If you want to understand more about where you might fall on this spectrum, the Beighton Score is a good place to start. You can learn more about Ehlers-Danlos syndrome (EDS) and Hypermobility Spectrum Disorder  (HDS), and other potential symptoms of each at the respective links as well.


If any of the above resonated with you, what can you do about Hypermobility?


  • Build safety, stiffness, and stability where you need it - connect with proximal hamstrings, learn to truly exhale, find your stack, and use references in your strength work.
  • Learn to let go where you are creating that extra safety - connect with the ground through true pronation, learn to inhale 360 degrees into your ribcage, and find length in the glutes/posterior pelvic floor.
  • You’ll have a hard time trying to make progress in one without also making progress in the other.


Try these seven exercises to put these ideas into practice.


Connect to your proximal hamstrings to help find your stack.


All 4s Pelvic Tilts

Connect with your proximal hamstrings and use them to tilt your pelvis forward and back with control. Keep the movement small and at the pelvis instead of big, cat/cow type movement through the spine.



Toe Taps with Wall Reference

Connect with your deep abs and move through hip flexion/extension without moving through your flexion/extension at your low back.



In both cases here we used the wall for reference. This can be incredibly helpful for that idea of safety, stiffness, stability where you need it so you can move more freely elsewhere.


Even though we are focusing on keeping the spine still in these two exercises, doesn’t mean we never want it to move! We just don’t want ALL the movement at your hips coming from hinging at the spine instead.


Practice moving through your ribs.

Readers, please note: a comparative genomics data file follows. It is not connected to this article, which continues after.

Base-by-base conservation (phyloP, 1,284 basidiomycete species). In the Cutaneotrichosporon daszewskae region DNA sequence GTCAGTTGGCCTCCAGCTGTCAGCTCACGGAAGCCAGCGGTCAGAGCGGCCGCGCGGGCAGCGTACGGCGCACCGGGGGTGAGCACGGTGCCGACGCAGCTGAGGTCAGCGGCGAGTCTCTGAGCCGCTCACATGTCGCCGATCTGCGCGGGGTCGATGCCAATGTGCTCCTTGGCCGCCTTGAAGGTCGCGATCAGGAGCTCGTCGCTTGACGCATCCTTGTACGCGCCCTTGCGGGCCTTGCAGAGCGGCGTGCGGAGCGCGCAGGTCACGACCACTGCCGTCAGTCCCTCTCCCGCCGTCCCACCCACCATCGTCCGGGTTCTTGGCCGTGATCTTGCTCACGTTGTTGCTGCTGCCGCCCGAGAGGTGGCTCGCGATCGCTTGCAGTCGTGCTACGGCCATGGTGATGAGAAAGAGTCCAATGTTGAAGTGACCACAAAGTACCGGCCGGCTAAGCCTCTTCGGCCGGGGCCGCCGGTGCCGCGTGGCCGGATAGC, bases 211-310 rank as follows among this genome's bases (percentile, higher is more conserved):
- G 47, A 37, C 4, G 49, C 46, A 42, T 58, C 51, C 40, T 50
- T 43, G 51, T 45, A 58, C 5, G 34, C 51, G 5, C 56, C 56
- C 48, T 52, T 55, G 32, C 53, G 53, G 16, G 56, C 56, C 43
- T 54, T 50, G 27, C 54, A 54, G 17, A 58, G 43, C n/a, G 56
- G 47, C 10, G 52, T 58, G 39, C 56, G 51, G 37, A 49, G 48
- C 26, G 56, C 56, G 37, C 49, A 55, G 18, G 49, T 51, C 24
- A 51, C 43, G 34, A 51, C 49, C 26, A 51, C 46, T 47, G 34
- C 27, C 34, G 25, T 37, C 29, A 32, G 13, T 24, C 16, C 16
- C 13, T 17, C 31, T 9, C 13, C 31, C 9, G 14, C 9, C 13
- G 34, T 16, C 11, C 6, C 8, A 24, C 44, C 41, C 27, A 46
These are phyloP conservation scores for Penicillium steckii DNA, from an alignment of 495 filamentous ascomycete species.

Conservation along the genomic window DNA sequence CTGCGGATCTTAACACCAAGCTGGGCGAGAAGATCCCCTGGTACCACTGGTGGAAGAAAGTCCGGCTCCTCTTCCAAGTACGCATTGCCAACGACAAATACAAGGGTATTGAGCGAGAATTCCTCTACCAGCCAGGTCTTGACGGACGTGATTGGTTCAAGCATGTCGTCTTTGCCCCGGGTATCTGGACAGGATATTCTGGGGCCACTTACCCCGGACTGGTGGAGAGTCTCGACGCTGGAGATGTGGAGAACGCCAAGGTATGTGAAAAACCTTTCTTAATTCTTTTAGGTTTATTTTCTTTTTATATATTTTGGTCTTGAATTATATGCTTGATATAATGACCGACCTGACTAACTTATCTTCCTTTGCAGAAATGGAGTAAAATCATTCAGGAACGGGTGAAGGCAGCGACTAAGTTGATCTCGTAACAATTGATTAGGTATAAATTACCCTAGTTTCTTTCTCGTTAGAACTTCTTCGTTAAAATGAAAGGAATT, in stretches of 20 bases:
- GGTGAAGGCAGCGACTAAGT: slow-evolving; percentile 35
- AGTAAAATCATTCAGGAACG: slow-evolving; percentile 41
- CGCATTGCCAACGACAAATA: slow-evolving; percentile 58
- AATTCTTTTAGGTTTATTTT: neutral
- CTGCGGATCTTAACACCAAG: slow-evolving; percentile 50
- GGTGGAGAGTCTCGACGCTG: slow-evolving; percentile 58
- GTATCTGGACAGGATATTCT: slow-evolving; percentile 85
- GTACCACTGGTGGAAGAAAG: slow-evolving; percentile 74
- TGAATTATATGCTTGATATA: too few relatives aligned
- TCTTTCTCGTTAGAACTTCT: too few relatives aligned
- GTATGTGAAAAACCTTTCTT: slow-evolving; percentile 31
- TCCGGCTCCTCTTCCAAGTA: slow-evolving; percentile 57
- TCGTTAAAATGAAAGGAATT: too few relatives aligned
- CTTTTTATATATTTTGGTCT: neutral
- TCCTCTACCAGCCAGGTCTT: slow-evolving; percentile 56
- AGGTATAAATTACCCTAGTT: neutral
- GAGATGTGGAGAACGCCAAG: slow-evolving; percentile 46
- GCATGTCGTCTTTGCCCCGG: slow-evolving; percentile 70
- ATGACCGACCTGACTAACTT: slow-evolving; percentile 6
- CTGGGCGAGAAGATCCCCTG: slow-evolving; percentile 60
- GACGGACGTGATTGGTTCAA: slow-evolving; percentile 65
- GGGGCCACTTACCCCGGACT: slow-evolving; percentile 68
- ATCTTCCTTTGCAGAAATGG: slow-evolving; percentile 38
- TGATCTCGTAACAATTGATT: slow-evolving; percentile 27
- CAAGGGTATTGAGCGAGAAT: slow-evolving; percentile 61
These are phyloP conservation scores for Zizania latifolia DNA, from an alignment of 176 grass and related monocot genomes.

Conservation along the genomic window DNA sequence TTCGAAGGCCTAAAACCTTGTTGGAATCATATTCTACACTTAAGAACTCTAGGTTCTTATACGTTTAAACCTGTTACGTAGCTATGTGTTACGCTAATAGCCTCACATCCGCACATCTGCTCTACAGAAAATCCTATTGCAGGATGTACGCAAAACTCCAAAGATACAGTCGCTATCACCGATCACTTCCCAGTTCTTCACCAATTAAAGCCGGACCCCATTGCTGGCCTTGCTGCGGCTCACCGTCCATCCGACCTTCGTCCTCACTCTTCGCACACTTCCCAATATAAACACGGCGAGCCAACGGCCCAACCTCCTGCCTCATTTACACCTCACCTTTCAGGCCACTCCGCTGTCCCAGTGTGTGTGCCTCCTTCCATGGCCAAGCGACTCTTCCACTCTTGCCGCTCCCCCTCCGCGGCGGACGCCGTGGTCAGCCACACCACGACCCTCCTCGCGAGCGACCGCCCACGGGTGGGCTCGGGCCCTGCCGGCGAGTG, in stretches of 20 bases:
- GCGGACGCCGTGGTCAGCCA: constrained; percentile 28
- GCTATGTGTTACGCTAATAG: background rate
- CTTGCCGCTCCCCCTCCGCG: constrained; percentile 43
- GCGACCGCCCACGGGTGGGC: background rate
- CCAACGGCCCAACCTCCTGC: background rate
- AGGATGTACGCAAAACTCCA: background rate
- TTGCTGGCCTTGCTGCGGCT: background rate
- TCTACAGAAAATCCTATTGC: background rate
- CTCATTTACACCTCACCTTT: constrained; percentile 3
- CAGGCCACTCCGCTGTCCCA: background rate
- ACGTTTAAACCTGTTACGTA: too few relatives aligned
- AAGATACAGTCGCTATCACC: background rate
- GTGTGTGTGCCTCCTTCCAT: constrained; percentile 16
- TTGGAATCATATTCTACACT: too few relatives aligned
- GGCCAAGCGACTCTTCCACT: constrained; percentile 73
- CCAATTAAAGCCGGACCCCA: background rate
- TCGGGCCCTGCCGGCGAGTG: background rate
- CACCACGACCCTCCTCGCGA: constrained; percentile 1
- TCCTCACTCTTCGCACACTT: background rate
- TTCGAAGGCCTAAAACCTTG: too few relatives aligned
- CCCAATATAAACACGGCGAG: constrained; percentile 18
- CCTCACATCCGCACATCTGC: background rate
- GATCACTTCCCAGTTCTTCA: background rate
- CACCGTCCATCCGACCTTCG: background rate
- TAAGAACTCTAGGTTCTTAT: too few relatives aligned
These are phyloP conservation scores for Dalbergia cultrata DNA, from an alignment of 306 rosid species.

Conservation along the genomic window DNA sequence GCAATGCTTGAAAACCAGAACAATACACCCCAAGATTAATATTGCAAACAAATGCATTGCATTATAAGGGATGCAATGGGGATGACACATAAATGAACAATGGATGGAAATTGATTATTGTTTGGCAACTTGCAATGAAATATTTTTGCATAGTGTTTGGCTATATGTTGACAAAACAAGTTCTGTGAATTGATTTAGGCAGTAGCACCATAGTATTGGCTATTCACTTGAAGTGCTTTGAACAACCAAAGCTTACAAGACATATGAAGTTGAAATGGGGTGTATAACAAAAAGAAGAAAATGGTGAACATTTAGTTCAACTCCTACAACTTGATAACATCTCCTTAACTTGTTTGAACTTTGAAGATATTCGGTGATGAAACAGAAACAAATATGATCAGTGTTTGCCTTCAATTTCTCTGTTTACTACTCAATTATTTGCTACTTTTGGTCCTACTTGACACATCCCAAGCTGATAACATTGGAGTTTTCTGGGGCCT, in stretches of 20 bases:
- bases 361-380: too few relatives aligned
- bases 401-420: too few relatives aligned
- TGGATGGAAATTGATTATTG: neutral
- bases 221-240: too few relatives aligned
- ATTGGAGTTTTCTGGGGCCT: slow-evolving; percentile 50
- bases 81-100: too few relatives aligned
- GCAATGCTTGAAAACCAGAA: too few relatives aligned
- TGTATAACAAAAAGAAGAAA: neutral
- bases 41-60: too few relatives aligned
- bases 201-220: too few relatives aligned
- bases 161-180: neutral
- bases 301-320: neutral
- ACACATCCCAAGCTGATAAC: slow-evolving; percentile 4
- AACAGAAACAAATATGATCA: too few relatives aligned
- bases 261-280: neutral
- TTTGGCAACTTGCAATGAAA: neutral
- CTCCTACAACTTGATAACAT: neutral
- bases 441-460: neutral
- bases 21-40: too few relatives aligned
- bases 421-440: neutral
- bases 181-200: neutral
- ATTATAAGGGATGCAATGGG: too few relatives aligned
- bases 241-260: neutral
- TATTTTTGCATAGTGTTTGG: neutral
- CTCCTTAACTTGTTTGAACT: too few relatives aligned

Foam Roller Rolldowns

Now allow your spine and ribs to move. Move slowly and breathe into your back with each inhale.



T-Spine Rotation with Wall Reference

Create some tension/stability at your pelvis so that you can really breathe/move through your whole ribcage.



Find the ground with your feet.


Heel Rocker Standing Pronation Drill

Go very slow with this one and focus on feeling the weight shift along the bottom of your foot as your knee travels forward.



Use references in your strength work (at least at first).


These are just two examples.


Overcoming Hinge Iso

Create tension in the system so that you can truly let go in your glutes/ posterior pelvic floor. The foot grounding above is really important here too! Start with a small hinge and work on slowly letting go in the backside. If you feel it more in your low back, you are likely hinging too far. Check out this blog to learn the strategy to hinging well.


Knee Banded Foam Roller Goblet Squat

Use the foam roller and the wall to give your body feedback for its position in space and the band to give you some 



While most of the above is body weight work, that doesn’t mean don’t lift heavy weight if you are bendy. Just the opposite in fact, overall strength goes a long way. Strength is safety, stiffness, and stability! This is just a starting point and example of what I mean when I say use references.




When the body has the safety, stiffness, and stability it craves, it can finally let go of the tension it holds chronically.


The pelvic floor can be one of the most difficult places to finally let go of that chronic tension. This more often than not is the root of most pelvic floor symptoms with the runner’s I work with. Patience and consistency with the principles above can go a long way.

AND my soon-to-be-released Pelvic Floor Fundamentals program will build these principles into a step-by-step plan to support your pelvic floor so that you can run freely without worry!


Get on the waitlist now.


Next on your reading list:

Stress & Running: How to Achieve Better Results With Fewer Injuries

Strength Training for Runners at Home. How to Get Results!

Tight Calves During Running: Solutions Beyond Stretching for Lasting Relief